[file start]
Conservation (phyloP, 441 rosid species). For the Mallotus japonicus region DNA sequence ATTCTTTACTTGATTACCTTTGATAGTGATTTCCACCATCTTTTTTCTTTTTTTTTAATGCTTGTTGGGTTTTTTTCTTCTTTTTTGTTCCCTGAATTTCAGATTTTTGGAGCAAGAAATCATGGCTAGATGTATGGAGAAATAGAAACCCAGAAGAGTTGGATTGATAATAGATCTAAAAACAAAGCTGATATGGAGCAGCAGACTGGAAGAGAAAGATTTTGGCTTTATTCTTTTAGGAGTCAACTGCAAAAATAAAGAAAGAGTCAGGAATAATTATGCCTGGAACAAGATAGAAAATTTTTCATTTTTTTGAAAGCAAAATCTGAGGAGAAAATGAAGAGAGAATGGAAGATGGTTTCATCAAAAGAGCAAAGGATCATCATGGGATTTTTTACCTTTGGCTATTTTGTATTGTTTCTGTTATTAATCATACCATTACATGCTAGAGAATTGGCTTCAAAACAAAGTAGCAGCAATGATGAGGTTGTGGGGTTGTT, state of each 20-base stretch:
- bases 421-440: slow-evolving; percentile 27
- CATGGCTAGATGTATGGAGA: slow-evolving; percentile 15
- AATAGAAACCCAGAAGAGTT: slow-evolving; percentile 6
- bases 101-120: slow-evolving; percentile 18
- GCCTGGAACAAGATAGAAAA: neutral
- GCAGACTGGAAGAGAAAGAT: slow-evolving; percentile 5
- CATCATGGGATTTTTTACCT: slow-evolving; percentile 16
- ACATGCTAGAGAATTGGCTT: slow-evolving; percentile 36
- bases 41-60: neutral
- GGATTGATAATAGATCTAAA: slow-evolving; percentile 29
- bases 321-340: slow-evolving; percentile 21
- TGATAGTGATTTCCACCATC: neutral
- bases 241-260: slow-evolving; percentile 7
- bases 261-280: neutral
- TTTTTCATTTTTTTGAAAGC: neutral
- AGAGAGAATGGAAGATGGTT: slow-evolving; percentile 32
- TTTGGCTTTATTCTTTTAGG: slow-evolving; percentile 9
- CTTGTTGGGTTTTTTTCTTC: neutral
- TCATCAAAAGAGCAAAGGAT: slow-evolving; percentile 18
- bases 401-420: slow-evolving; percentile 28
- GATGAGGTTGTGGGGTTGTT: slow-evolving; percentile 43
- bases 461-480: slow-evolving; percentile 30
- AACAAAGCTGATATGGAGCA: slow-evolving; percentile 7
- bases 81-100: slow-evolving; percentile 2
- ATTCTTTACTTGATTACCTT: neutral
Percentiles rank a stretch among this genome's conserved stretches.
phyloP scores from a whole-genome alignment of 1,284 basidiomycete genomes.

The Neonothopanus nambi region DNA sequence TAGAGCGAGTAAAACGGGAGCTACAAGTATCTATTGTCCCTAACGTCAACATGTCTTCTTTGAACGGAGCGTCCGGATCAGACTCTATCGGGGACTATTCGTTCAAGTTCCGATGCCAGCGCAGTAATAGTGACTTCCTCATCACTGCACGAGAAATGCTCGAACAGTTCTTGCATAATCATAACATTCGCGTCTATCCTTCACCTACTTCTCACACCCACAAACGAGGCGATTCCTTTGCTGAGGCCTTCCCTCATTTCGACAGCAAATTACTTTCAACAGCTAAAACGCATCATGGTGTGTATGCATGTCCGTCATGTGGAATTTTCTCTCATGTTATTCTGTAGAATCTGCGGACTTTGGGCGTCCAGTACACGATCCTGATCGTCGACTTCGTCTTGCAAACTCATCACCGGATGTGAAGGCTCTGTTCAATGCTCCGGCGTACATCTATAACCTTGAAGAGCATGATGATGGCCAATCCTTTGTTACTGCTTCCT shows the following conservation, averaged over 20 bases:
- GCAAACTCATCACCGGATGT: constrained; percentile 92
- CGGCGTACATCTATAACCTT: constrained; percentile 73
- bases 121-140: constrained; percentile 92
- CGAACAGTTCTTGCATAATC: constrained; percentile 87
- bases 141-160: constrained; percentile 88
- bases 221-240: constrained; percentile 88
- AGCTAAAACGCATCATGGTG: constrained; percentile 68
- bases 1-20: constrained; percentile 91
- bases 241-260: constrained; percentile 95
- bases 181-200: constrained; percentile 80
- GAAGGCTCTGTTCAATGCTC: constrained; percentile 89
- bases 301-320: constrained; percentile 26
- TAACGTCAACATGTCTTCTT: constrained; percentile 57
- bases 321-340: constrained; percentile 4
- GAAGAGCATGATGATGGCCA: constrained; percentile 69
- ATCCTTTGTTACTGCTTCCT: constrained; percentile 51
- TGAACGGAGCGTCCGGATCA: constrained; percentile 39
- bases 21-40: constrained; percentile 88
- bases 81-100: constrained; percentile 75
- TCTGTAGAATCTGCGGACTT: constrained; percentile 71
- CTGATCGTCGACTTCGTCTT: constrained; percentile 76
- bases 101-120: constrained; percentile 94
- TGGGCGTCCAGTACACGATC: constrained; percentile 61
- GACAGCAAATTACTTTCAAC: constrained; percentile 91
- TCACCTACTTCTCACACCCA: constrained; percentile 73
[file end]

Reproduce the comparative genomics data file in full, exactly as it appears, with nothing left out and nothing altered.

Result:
Conservation (phyloP, 441 rosid species). For the Mallotus japonicus region DNA sequence ATTCTTTACTTGATTACCTTTGATAGTGATTTCCACCATCTTTTTTCTTTTTTTTTAATGCTTGTTGGGTTTTTTTCTTCTTTTTTGTTCCCTGAATTTCAGATTTTTGGAGCAAGAAATCATGGCTAGATGTATGGAGAAATAGAAACCCAGAAGAGTTGGATTGATAATAGATCTAAAAACAAAGCTGATATGGAGCAGCAGACTGGAAGAGAAAGATTTTGGCTTTATTCTTTTAGGAGTCAACTGCAAAAATAAAGAAAGAGTCAGGAATAATTATGCCTGGAACAAGATAGAAAATTTTTCATTTTTTTGAAAGCAAAATCTGAGGAGAAAATGAAGAGAGAATGGAAGATGGTTTCATCAAAAGAGCAAAGGATCATCATGGGATTTTTTACCTTTGGCTATTTTGTATTGTTTCTGTTATTAATCATACCATTACATGCTAGAGAATTGGCTTCAAAACAAAGTAGCAGCAATGATGAGGTTGTGGGGTTGTT, state of each 20-base stretch:
- bases 421-440: slow-evolving; percentile 27
- CATGGCTAGATGTATGGAGA: slow-evolving; percentile 15
- AATAGAAACCCAGAAGAGTT: slow-evolving; percentile 6
- bases 101-120: slow-evolving; percentile 18
- GCCTGGAACAAGATAGAAAA: neutral
- GCAGACTGGAAGAGAAAGAT: slow-evolving; percentile 5
- CATCATGGGATTTTTTACCT: slow-evolving; percentile 16
- ACATGCTAGAGAATTGGCTT: slow-evolving; percentile 36
- bases 41-60: neutral
- GGATTGATAATAGATCTAAA: slow-evolving; percentile 29
- bases 321-340: slow-evolving; percentile 21
- TGATAGTGATTTCCACCATC: neutral
- bases 241-260: slow-evolving; percentile 7
- bases 261-280: neutral
- TTTTTCATTTTTTTGAAAGC: neutral
- AGAGAGAATGGAAGATGGTT: slow-evolving; percentile 32
- TTTGGCTTTATTCTTTTAGG: slow-evolving; percentile 9
- CTTGTTGGGTTTTTTTCTTC: neutral
- TCATCAAAAGAGCAAAGGAT: slow-evolving; percentile 18
- bases 401-420: slow-evolving; percentile 28
- GATGAGGTTGTGGGGTTGTT: slow-evolving; percentile 43
- bases 461-480: slow-evolving; percentile 30
- AACAAAGCTGATATGGAGCA: slow-evolving; percentile 7
- bases 81-100: slow-evolving; percentile 2
- ATTCTTTACTTGATTACCTT: neutral
Percentiles rank a stretch among this genome's conserved stretches.
phyloP scores from a whole-genome alignment of 1,284 basidiomycete genomes.

The Neonothopanus nambi region DNA sequence TAGAGCGAGTAAAACGGGAGCTACAAGTATCTATTGTCCCTAACGTCAACATGTCTTCTTTGAACGGAGCGTCCGGATCAGACTCTATCGGGGACTATTCGTTCAAGTTCCGATGCCAGCGCAGTAATAGTGACTTCCTCATCACTGCACGAGAAATGCTCGAACAGTTCTTGCATAATCATAACATTCGCGTCTATCCTTCACCTACTTCTCACACCCACAAACGAGGCGATTCCTTTGCTGAGGCCTTCCCTCATTTCGACAGCAAATTACTTTCAACAGCTAAAACGCATCATGGTGTGTATGCATGTCCGTCATGTGGAATTTTCTCTCATGTTATTCTGTAGAATCTGCGGACTTTGGGCGTCCAGTACACGATCCTGATCGTCGACTTCGTCTTGCAAACTCATCACCGGATGTGAAGGCTCTGTTCAATGCTCCGGCGTACATCTATAACCTTGAAGAGCATGATGATGGCCAATCCTTTGTTACTGCTTCCT shows the following conservation, averaged over 20 bases:
- GCAAACTCATCACCGGATGT: constrained; percentile 92
- CGGCGTACATCTATAACCTT: constrained; percentile 73
- bases 121-140: constrained; percentile 92
- CGAACAGTTCTTGCATAATC: constrained; percentile 87
- bases 141-160: constrained; percentile 88
- bases 221-240: constrained; percentile 88
- AGCTAAAACGCATCATGGTG: constrained; percentile 68
- bases 1-20: constrained; percentile 91
- bases 241-260: constrained; percentile 95
- bases 181-200: constrained; percentile 80
- GAAGGCTCTGTTCAATGCTC: constrained; percentile 89
- bases 301-320: constrained; percentile 26
- TAACGTCAACATGTCTTCTT: constrained; percentile 57
- bases 321-340: constrained; percentile 4
- GAAGAGCATGATGATGGCCA: constrained; percentile 69
- ATCCTTTGTTACTGCTTCCT: constrained; percentile 51
- TGAACGGAGCGTCCGGATCA: constrained; percentile 39
- bases 21-40: constrained; percentile 88
- bases 81-100: constrained; percentile 75
- TCTGTAGAATCTGCGGACTT: constrained; percentile 71
- CTGATCGTCGACTTCGTCTT: constrained; percentile 76
- bases 101-120: constrained; percentile 94
- TGGGCGTCCAGTACACGATC: constrained; percentile 61
- GACAGCAAATTACTTTCAAC: constrained; percentile 91
- TCACCTACTTCTCACACCCA: constrained; percentile 73